ANKARA (Reuters): Turkey has frozen all military ties with France in protest over the French parliament's support for a bill making it a crime to deny claims of an Armenian genocide, the state Anatolian news agency said on Wednesday.
The National Assembly voted last month in favour of the bill, triggering angry protests and threats of a trade boycott in Turkey, which strongly rejects the claims that Ottoman Turks committed genocide against Armenians during World War One.
The bill is unlikely to become law due to opposition from the Senate and President Jacques Chirac, but Turkish leaders have said the National Assembly's move will harm bilateral ties.
"Relations with France in the military field have been suspended," Anatolian quoted General Ilker Basbug, head of Turkey's land forces, as saying.
"High level visits between the two countries are not being made," added Basbug, who is number two in the hierarchy of Turkey's powerful armed forces. He gave no further details.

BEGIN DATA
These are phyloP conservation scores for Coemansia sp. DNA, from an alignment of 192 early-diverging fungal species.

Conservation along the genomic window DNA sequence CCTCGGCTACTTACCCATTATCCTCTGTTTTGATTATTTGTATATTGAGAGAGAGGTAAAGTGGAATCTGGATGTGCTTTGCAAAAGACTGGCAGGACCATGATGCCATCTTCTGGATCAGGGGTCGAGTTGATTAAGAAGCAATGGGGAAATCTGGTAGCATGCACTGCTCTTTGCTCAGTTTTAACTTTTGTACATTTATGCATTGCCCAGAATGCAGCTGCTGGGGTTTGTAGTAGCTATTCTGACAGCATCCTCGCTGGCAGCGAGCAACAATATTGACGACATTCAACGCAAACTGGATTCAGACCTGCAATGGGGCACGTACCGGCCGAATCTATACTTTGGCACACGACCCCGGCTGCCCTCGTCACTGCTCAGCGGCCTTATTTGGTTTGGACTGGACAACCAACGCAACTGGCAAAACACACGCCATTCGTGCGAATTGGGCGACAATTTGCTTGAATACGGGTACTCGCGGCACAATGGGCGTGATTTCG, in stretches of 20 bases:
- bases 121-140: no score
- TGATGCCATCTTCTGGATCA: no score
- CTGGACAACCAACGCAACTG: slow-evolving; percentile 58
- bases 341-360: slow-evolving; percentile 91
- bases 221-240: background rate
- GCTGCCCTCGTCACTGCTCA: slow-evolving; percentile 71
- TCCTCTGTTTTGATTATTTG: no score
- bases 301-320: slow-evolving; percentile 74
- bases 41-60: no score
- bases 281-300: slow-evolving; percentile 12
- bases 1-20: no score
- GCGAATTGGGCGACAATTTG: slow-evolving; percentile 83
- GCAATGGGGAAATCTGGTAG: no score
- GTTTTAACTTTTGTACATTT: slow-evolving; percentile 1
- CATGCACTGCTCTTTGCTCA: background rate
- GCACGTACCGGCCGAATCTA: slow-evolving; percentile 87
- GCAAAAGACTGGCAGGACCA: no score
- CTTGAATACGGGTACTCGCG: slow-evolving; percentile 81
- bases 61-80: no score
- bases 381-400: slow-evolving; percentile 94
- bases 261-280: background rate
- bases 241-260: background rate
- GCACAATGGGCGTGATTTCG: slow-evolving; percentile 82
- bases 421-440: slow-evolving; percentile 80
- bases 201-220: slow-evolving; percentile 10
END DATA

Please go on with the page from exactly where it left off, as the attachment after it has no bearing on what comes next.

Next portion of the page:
The French foreign ministry declined to comment.
French defence firms view NATO member Turkey, which has a fast-growing economy, as a lucrative market for their hardware.
The Armenian issue is very sensitive in Turkey, which denies any genocide took place but says large numbers of both Muslim Turks and Christian Armenians were killed in a partisan conflict that raged on Turkish soil as the Ottoman Empire collapsed.
France, which holds elections next year, is home to the largest Armenian diaspora in Europe.
Chirac said during a recent visit to Yerevan that Turkey must accept the genocide before it can join the European Union.
Turkey began EU entry talks last year but the large Muslim country's accession bid faces growing opposition from some existing member states, including France.